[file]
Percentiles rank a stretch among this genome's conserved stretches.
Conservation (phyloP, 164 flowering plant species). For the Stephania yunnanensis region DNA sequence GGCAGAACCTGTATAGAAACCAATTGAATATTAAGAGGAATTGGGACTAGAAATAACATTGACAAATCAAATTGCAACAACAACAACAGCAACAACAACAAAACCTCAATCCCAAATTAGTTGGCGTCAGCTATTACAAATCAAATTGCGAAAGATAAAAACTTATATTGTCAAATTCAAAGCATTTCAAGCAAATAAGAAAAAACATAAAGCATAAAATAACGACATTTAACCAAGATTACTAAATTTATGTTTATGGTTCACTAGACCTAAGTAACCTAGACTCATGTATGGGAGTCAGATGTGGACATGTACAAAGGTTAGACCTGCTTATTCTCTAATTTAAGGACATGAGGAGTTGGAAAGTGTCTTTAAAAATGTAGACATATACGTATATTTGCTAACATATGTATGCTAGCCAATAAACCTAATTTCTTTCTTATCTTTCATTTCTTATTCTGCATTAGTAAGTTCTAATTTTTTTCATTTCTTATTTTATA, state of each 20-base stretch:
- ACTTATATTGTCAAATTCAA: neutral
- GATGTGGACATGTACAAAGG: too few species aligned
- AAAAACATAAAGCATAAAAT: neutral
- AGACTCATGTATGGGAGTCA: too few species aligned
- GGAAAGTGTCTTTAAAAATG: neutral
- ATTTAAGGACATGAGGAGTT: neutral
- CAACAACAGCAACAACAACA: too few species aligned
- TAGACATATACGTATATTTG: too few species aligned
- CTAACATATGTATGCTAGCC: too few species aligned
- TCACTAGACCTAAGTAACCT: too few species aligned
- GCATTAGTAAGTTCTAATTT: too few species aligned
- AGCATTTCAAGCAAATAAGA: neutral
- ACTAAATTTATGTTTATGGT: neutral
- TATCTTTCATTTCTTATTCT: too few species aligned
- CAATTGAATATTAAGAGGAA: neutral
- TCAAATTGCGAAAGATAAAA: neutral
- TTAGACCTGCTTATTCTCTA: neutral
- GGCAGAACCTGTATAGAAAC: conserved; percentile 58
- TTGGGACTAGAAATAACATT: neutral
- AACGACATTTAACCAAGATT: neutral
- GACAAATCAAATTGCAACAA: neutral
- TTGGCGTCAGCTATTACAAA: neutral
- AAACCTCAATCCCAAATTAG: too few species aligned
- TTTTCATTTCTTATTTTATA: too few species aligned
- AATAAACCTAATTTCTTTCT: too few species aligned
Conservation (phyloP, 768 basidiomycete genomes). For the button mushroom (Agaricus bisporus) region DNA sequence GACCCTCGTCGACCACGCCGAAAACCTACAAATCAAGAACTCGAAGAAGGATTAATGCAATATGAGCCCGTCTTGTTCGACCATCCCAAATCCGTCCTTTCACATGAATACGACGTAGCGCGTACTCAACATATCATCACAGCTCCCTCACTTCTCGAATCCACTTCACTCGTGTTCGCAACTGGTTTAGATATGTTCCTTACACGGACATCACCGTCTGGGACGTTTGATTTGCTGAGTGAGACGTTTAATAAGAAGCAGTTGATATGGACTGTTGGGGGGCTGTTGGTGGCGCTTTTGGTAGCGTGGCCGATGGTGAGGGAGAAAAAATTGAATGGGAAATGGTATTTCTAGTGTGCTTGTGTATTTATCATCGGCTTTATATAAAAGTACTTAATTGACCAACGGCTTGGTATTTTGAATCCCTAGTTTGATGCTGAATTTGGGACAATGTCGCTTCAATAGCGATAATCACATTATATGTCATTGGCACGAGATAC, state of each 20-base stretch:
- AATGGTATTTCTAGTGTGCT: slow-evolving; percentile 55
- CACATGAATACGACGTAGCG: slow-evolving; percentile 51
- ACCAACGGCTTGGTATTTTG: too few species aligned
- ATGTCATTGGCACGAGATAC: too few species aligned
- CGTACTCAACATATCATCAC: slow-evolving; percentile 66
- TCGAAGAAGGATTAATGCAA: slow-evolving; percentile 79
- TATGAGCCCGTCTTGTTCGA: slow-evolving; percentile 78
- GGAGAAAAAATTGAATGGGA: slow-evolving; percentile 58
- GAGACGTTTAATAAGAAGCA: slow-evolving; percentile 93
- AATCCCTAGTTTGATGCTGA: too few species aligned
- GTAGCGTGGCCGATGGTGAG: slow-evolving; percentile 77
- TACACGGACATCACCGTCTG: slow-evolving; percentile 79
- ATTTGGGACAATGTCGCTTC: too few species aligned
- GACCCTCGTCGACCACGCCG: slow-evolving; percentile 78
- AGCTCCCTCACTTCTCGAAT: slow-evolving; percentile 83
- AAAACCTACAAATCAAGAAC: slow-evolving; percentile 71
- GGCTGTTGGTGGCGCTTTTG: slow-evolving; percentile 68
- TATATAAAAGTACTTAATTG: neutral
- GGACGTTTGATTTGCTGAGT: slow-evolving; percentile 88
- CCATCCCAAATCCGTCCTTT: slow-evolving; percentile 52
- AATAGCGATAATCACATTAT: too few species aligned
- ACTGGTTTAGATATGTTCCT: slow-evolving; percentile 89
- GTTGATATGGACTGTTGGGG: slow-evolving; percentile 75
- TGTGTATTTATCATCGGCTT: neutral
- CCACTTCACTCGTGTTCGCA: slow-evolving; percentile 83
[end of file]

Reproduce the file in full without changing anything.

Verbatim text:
Percentiles rank a stretch among this genome's conserved stretches.
Conservation (phyloP, 164 flowering plant species). For the Stephania yunnanensis region DNA sequence GGCAGAACCTGTATAGAAACCAATTGAATATTAAGAGGAATTGGGACTAGAAATAACATTGACAAATCAAATTGCAACAACAACAACAGCAACAACAACAAAACCTCAATCCCAAATTAGTTGGCGTCAGCTATTACAAATCAAATTGCGAAAGATAAAAACTTATATTGTCAAATTCAAAGCATTTCAAGCAAATAAGAAAAAACATAAAGCATAAAATAACGACATTTAACCAAGATTACTAAATTTATGTTTATGGTTCACTAGACCTAAGTAACCTAGACTCATGTATGGGAGTCAGATGTGGACATGTACAAAGGTTAGACCTGCTTATTCTCTAATTTAAGGACATGAGGAGTTGGAAAGTGTCTTTAAAAATGTAGACATATACGTATATTTGCTAACATATGTATGCTAGCCAATAAACCTAATTTCTTTCTTATCTTTCATTTCTTATTCTGCATTAGTAAGTTCTAATTTTTTTCATTTCTTATTTTATA, state of each 20-base stretch:
- ACTTATATTGTCAAATTCAA: neutral
- GATGTGGACATGTACAAAGG: too few species aligned
- AAAAACATAAAGCATAAAAT: neutral
- AGACTCATGTATGGGAGTCA: too few species aligned
- GGAAAGTGTCTTTAAAAATG: neutral
- ATTTAAGGACATGAGGAGTT: neutral
- CAACAACAGCAACAACAACA: too few species aligned
- TAGACATATACGTATATTTG: too few species aligned
- CTAACATATGTATGCTAGCC: too few species aligned
- TCACTAGACCTAAGTAACCT: too few species aligned
- GCATTAGTAAGTTCTAATTT: too few species aligned
- AGCATTTCAAGCAAATAAGA: neutral
- ACTAAATTTATGTTTATGGT: neutral
- TATCTTTCATTTCTTATTCT: too few species aligned
- CAATTGAATATTAAGAGGAA: neutral
- TCAAATTGCGAAAGATAAAA: neutral
- TTAGACCTGCTTATTCTCTA: neutral
- GGCAGAACCTGTATAGAAAC: conserved; percentile 58
- TTGGGACTAGAAATAACATT: neutral
- AACGACATTTAACCAAGATT: neutral
- GACAAATCAAATTGCAACAA: neutral
- TTGGCGTCAGCTATTACAAA: neutral
- AAACCTCAATCCCAAATTAG: too few species aligned
- TTTTCATTTCTTATTTTATA: too few species aligned
- AATAAACCTAATTTCTTTCT: too few species aligned
Conservation (phyloP, 768 basidiomycete genomes). For the button mushroom (Agaricus bisporus) region DNA sequence GACCCTCGTCGACCACGCCGAAAACCTACAAATCAAGAACTCGAAGAAGGATTAATGCAATATGAGCCCGTCTTGTTCGACCATCCCAAATCCGTCCTTTCACATGAATACGACGTAGCGCGTACTCAACATATCATCACAGCTCCCTCACTTCTCGAATCCACTTCACTCGTGTTCGCAACTGGTTTAGATATGTTCCTTACACGGACATCACCGTCTGGGACGTTTGATTTGCTGAGTGAGACGTTTAATAAGAAGCAGTTGATATGGACTGTTGGGGGGCTGTTGGTGGCGCTTTTGGTAGCGTGGCCGATGGTGAGGGAGAAAAAATTGAATGGGAAATGGTATTTCTAGTGTGCTTGTGTATTTATCATCGGCTTTATATAAAAGTACTTAATTGACCAACGGCTTGGTATTTTGAATCCCTAGTTTGATGCTGAATTTGGGACAATGTCGCTTCAATAGCGATAATCACATTATATGTCATTGGCACGAGATAC, state of each 20-base stretch:
- AATGGTATTTCTAGTGTGCT: slow-evolving; percentile 55
- CACATGAATACGACGTAGCG: slow-evolving; percentile 51
- ACCAACGGCTTGGTATTTTG: too few species aligned
- ATGTCATTGGCACGAGATAC: too few species aligned
- CGTACTCAACATATCATCAC: slow-evolving; percentile 66
- TCGAAGAAGGATTAATGCAA: slow-evolving; percentile 79
- TATGAGCCCGTCTTGTTCGA: slow-evolving; percentile 78
- GGAGAAAAAATTGAATGGGA: slow-evolving; percentile 58
- GAGACGTTTAATAAGAAGCA: slow-evolving; percentile 93
- AATCCCTAGTTTGATGCTGA: too few species aligned
- GTAGCGTGGCCGATGGTGAG: slow-evolving; percentile 77
- TACACGGACATCACCGTCTG: slow-evolving; percentile 79
- ATTTGGGACAATGTCGCTTC: too few species aligned
- GACCCTCGTCGACCACGCCG: slow-evolving; percentile 78
- AGCTCCCTCACTTCTCGAAT: slow-evolving; percentile 83
- AAAACCTACAAATCAAGAAC: slow-evolving; percentile 71
- GGCTGTTGGTGGCGCTTTTG: slow-evolving; percentile 68
- TATATAAAAGTACTTAATTG: neutral
- GGACGTTTGATTTGCTGAGT: slow-evolving; percentile 88
- CCATCCCAAATCCGTCCTTT: slow-evolving; percentile 52
- AATAGCGATAATCACATTAT: too few species aligned
- ACTGGTTTAGATATGTTCCT: slow-evolving; percentile 89
- GTTGATATGGACTGTTGGGG: slow-evolving; percentile 75
- TGTGTATTTATCATCGGCTT: neutral
- CCACTTCACTCGTGTTCGCA: slow-evolving; percentile 83